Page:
When to stay silent.


“My mantra is: put your brain into gear and if you can add to what’s on the screen then do it, otherwise shut up.”

This morning we woke up to the news that former Australia captain and legendary cricket commentator Richie Benaud has died at the age of 84. A fine leg-spin bowler he proved to be brilliant tactician so that he never lost a Test series as Australia captain.

However, for me his main contribution to the noble sport of cricket was his remarkable skill as a BBC commentator, not just in that peculiarly English institution of Test Match Special but on BBC television.

I recall watching one particular Test Match in the 1980’s while visiting my parents.   The commentator informed us that he was now handing over to Ritchie Benaud.  “Morning everyone” – his trademark greeting.  And then – and then, nothing.

We watched the bowler bowl, the batsman bat and the fielder field – but as for Richie, not a word.  I commented to my father that Bernaud had not said a single word.  “Oh, he often does that,” my Dad replied. Clearly Ritchie had learned the difficult skill of ‘shutting up.’

He himself commented: “The key thing was to learn the value of economy with words and to never insult the viewer by telling them what they can already see.”

Learning to keep your mouth shut is a skill prized by the writer of the Old Testament book of Proverbs.  For example, chapter 11 verse 12:

“Whoever belittles another lacks sense, but an intelligent person remains silent.”

And Jesus knew the importance of keeping his mouth shut, especially in those contexts where everyone is expecting you to say something.  So when his religious opponents threw at his feet the woman caught in adultery, what does Jesus say?   Nothing,  “Jesus bent down and wrote with his finger on the ground.” (John 8:6)

Even so they kept on questioning him, John reports.  Eventually, he stands up and simply says ‘’Let anyone among you who is without sin be the first to throw a stone at her.”  That’s it, that’s all he says to them.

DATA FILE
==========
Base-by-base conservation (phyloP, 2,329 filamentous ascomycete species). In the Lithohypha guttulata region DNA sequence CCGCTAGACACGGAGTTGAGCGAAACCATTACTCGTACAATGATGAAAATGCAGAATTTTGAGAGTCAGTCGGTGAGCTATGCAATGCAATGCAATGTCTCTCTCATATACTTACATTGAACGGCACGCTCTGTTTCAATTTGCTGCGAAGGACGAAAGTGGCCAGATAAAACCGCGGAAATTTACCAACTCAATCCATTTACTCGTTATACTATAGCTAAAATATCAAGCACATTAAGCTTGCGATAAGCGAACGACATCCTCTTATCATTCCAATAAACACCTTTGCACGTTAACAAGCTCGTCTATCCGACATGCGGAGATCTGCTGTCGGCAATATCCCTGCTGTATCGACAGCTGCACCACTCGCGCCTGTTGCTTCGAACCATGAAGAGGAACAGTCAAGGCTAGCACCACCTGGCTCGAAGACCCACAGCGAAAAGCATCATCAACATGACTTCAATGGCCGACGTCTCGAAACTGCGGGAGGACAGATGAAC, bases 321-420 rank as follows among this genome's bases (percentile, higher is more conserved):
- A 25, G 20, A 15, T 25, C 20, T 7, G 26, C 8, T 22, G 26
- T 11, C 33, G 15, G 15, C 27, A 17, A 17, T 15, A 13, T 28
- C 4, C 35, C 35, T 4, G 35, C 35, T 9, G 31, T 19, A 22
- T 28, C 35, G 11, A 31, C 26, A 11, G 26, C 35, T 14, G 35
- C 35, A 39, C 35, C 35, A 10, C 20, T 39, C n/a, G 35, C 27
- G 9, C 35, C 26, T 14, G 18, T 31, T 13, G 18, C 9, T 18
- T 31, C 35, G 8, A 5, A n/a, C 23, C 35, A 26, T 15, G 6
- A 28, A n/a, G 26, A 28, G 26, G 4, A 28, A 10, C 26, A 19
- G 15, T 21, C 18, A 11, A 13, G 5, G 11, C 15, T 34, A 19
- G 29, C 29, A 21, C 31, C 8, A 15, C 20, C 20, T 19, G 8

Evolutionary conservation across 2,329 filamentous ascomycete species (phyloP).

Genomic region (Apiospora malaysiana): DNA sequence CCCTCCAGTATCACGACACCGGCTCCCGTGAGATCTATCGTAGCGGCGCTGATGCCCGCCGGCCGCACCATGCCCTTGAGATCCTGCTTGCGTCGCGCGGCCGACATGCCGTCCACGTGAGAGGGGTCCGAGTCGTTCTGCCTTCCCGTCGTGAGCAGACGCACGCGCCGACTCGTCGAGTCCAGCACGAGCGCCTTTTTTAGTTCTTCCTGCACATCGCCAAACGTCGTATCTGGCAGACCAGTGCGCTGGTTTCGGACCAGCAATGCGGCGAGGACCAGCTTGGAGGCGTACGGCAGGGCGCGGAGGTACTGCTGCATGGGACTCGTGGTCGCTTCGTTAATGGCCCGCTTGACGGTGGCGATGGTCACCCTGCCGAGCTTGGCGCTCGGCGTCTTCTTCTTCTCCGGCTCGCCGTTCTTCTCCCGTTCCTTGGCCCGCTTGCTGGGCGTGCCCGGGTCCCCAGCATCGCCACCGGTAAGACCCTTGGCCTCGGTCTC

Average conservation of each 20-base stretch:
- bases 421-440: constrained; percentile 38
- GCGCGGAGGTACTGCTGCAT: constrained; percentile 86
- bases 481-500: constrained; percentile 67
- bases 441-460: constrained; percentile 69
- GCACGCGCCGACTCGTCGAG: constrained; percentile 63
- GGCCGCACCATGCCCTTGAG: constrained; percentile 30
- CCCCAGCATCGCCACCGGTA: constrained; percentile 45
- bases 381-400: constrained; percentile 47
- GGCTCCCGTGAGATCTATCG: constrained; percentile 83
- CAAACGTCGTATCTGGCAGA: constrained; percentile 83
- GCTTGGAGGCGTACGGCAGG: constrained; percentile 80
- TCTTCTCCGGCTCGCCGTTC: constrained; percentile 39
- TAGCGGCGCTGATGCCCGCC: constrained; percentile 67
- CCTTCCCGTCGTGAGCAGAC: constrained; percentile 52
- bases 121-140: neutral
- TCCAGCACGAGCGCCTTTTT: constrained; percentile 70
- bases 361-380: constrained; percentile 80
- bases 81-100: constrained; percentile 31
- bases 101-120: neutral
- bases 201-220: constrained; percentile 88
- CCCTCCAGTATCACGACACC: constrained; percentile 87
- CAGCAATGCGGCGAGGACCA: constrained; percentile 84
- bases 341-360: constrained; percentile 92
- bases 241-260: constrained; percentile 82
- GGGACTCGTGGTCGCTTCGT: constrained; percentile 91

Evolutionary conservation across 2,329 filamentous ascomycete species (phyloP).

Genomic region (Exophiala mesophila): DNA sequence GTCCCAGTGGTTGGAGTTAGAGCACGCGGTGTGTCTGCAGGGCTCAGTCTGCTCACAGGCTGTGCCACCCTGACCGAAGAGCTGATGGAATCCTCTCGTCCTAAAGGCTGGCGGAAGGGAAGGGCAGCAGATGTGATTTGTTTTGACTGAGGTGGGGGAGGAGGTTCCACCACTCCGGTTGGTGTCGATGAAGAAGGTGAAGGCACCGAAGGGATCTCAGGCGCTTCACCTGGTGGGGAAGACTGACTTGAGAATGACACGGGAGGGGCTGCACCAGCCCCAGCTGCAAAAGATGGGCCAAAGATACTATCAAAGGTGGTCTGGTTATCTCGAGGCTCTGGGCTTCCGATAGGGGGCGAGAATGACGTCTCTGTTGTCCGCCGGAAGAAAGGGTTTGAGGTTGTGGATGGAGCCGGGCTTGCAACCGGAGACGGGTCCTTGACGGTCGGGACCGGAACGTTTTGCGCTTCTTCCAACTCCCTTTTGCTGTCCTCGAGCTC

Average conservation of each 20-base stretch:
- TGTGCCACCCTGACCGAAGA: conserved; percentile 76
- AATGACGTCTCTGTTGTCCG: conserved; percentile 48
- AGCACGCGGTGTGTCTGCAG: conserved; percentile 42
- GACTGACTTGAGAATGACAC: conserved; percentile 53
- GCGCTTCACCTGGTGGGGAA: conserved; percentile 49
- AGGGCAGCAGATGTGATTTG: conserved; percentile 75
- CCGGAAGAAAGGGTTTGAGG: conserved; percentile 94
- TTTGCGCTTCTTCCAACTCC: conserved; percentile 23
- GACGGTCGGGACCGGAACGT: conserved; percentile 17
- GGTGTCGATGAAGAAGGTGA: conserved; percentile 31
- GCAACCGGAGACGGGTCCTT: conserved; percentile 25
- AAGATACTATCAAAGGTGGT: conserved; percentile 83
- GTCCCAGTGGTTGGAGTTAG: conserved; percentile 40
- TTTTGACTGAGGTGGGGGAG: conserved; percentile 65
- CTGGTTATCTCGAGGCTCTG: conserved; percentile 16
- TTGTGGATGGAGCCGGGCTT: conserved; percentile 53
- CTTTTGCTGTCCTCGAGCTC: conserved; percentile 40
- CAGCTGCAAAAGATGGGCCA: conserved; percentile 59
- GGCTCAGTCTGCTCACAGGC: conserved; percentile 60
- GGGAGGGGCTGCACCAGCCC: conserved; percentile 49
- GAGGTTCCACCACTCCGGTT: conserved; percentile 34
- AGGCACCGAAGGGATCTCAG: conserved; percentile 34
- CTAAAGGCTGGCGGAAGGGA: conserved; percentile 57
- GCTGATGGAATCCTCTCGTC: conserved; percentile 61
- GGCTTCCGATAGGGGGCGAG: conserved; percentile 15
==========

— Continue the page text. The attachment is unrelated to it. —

We all know Jesus’ exchange with Pontius Pilate. But what about his famous interview with “the fox,” Herod Antipas the tetrarch of Galilee and Perea, infamous son of an infamous father?  It only appears in Luke’s Gospel and is brilliantly parodied in Jesus Christ Superstar.

Herod, it seems, had been wanting to see Jesus for a long time, not least to be entertained by some spectacular miracle.  Luke tells us that Herod  questioned Jesus at some length.  Here is an opportunity to witness to one of the most powerful men in the region

And Jesus’ reaction?  He says not a word. He refuses to respond to the tetrarch’s questioning, even though during the entire interrogation the chief priests and scribes are arguing strongly against him.   For here is the prophecy of Isaiah being fulfilled: “He was oppressed and afflicted, yet he did not open his mouth.” (Isaiah 53:7).

Whatever his opponents said about Jesus, the one criticism we never hear was that this carpenter’s son from Nazareth was garrulous.

Last month Pope Francis in commenting on Jesus’ Beatitudes said: “Few words, simple words, but practical for all. Because Christianity is a practical religion: it is not just to be imagined, it is to be practiced.

Above all it is in the practice of prayer that Jesus urges us to speak to God without hesitation, deviation and especially without repetition.  Our instinct is to measure the fervency of our prayer by the word count.  The very opposite, says Jesus.  Keep it simple, stay focussed.

‘When you are praying, do not heap up empty phrases as the Gentiles do; for they think that they will be heard because of their many words.”  (Matthew 6:7)

We live in a world of empty phrases.  Not so in the Kingdom of God; there is no need to fill the vacuum with lots of words for the simple reason that there is no vacuum to fill. Such is the relationship we may have with God as our heavenly Father, as our Abba, through knowing Jesus.

So today we thank God for the life of Ritchie Benaud and his respect for his audience through his wonderful silences.